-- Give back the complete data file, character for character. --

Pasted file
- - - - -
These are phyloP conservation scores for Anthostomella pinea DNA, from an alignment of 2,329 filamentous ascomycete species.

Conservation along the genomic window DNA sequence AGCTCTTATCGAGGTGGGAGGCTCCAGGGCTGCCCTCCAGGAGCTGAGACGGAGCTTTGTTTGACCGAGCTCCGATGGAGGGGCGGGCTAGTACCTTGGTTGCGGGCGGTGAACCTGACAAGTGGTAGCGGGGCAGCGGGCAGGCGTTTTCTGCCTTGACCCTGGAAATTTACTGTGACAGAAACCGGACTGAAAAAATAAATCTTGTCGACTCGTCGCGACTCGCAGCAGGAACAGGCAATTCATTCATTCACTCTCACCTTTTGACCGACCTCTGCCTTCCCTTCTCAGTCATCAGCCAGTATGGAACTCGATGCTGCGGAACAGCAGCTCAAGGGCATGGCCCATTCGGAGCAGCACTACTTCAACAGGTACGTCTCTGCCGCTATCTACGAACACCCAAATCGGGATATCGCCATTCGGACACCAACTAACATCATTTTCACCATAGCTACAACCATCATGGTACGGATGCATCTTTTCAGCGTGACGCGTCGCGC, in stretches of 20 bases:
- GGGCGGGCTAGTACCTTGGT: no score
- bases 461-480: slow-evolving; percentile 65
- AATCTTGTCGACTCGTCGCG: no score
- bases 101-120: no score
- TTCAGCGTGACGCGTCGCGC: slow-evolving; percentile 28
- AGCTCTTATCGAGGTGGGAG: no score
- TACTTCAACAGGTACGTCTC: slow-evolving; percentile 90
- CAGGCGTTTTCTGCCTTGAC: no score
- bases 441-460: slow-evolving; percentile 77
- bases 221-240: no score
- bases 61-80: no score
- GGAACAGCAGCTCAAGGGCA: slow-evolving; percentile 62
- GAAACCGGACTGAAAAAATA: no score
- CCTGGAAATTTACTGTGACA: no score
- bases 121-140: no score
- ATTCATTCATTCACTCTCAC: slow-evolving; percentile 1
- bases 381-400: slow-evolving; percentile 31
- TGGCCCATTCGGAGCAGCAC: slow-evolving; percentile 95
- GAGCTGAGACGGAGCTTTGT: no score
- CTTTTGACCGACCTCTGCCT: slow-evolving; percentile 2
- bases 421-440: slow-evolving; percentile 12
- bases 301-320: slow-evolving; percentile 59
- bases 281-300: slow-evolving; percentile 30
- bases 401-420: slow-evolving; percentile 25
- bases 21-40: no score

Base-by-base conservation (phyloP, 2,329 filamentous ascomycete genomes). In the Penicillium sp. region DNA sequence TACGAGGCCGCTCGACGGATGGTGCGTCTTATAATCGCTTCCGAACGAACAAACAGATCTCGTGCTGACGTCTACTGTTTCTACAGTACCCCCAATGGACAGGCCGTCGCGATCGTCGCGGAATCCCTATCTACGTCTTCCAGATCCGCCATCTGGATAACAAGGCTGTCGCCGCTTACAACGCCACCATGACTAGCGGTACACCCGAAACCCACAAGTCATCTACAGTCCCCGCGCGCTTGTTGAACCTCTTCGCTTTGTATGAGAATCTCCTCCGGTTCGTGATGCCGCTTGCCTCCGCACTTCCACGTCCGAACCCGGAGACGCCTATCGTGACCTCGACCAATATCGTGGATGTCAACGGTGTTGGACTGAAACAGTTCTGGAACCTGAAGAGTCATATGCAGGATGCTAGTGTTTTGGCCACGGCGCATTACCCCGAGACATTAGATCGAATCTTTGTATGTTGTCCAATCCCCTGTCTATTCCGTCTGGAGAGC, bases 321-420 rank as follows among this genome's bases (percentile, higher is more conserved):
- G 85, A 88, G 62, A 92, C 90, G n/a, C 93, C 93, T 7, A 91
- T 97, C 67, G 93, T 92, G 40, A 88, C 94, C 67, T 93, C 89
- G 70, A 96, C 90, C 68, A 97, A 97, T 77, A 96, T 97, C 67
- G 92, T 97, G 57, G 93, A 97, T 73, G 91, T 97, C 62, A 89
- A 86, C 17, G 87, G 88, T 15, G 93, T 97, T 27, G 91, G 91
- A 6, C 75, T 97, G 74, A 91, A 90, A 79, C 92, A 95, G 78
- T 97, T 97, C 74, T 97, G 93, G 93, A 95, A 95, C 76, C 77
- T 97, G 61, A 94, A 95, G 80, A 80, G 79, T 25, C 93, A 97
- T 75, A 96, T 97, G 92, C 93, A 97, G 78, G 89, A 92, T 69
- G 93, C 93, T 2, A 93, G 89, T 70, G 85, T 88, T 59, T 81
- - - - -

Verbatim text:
These are phyloP conservation scores for Anthostomella pinea DNA, from an alignment of 2,329 filamentous ascomycete species.

Conservation along the genomic window DNA sequence AGCTCTTATCGAGGTGGGAGGCTCCAGGGCTGCCCTCCAGGAGCTGAGACGGAGCTTTGTTTGACCGAGCTCCGATGGAGGGGCGGGCTAGTACCTTGGTTGCGGGCGGTGAACCTGACAAGTGGTAGCGGGGCAGCGGGCAGGCGTTTTCTGCCTTGACCCTGGAAATTTACTGTGACAGAAACCGGACTGAAAAAATAAATCTTGTCGACTCGTCGCGACTCGCAGCAGGAACAGGCAATTCATTCATTCACTCTCACCTTTTGACCGACCTCTGCCTTCCCTTCTCAGTCATCAGCCAGTATGGAACTCGATGCTGCGGAACAGCAGCTCAAGGGCATGGCCCATTCGGAGCAGCACTACTTCAACAGGTACGTCTCTGCCGCTATCTACGAACACCCAAATCGGGATATCGCCATTCGGACACCAACTAACATCATTTTCACCATAGCTACAACCATCATGGTACGGATGCATCTTTTCAGCGTGACGCGTCGCGC, in stretches of 20 bases:
- GGGCGGGCTAGTACCTTGGT: no score
- bases 461-480: slow-evolving; percentile 65
- AATCTTGTCGACTCGTCGCG: no score
- bases 101-120: no score
- TTCAGCGTGACGCGTCGCGC: slow-evolving; percentile 28
- AGCTCTTATCGAGGTGGGAG: no score
- TACTTCAACAGGTACGTCTC: slow-evolving; percentile 90
- CAGGCGTTTTCTGCCTTGAC: no score
- bases 441-460: slow-evolving; percentile 77
- bases 221-240: no score
- bases 61-80: no score
- GGAACAGCAGCTCAAGGGCA: slow-evolving; percentile 62
- GAAACCGGACTGAAAAAATA: no score
- CCTGGAAATTTACTGTGACA: no score
- bases 121-140: no score
- ATTCATTCATTCACTCTCAC: slow-evolving; percentile 1
- bases 381-400: slow-evolving; percentile 31
- TGGCCCATTCGGAGCAGCAC: slow-evolving; percentile 95
- GAGCTGAGACGGAGCTTTGT: no score
- CTTTTGACCGACCTCTGCCT: slow-evolving; percentile 2
- bases 421-440: slow-evolving; percentile 12
- bases 301-320: slow-evolving; percentile 59
- bases 281-300: slow-evolving; percentile 30
- bases 401-420: slow-evolving; percentile 25
- bases 21-40: no score

Base-by-base conservation (phyloP, 2,329 filamentous ascomycete genomes). In the Penicillium sp. region DNA sequence TACGAGGCCGCTCGACGGATGGTGCGTCTTATAATCGCTTCCGAACGAACAAACAGATCTCGTGCTGACGTCTACTGTTTCTACAGTACCCCCAATGGACAGGCCGTCGCGATCGTCGCGGAATCCCTATCTACGTCTTCCAGATCCGCCATCTGGATAACAAGGCTGTCGCCGCTTACAACGCCACCATGACTAGCGGTACACCCGAAACCCACAAGTCATCTACAGTCCCCGCGCGCTTGTTGAACCTCTTCGCTTTGTATGAGAATCTCCTCCGGTTCGTGATGCCGCTTGCCTCCGCACTTCCACGTCCGAACCCGGAGACGCCTATCGTGACCTCGACCAATATCGTGGATGTCAACGGTGTTGGACTGAAACAGTTCTGGAACCTGAAGAGTCATATGCAGGATGCTAGTGTTTTGGCCACGGCGCATTACCCCGAGACATTAGATCGAATCTTTGTATGTTGTCCAATCCCCTGTCTATTCCGTCTGGAGAGC, bases 321-420 rank as follows among this genome's bases (percentile, higher is more conserved):
- G 85, A 88, G 62, A 92, C 90, G n/a, C 93, C 93, T 7, A 91
- T 97, C 67, G 93, T 92, G 40, A 88, C 94, C 67, T 93, C 89
- G 70, A 96, C 90, C 68, A 97, A 97, T 77, A 96, T 97, C 67
- G 92, T 97, G 57, G 93, A 97, T 73, G 91, T 97, C 62, A 89
- A 86, C 17, G 87, G 88, T 15, G 93, T 97, T 27, G 91, G 91
- A 6, C 75, T 97, G 74, A 91, A 90, A 79, C 92, A 95, G 78
- T 97, T 97, C 74, T 97, G 93, G 93, A 95, A 95, C 76, C 77
- T 97, G 61, A 94, A 95, G 80, A 80, G 79, T 25, C 93, A 97
- T 75, A 96, T 97, G 92, C 93, A 97, G 78, G 89, A 92, T 69
- G 93, C 93, T 2, A 93, G 89, T 70, G 85, T 88, T 59, T 81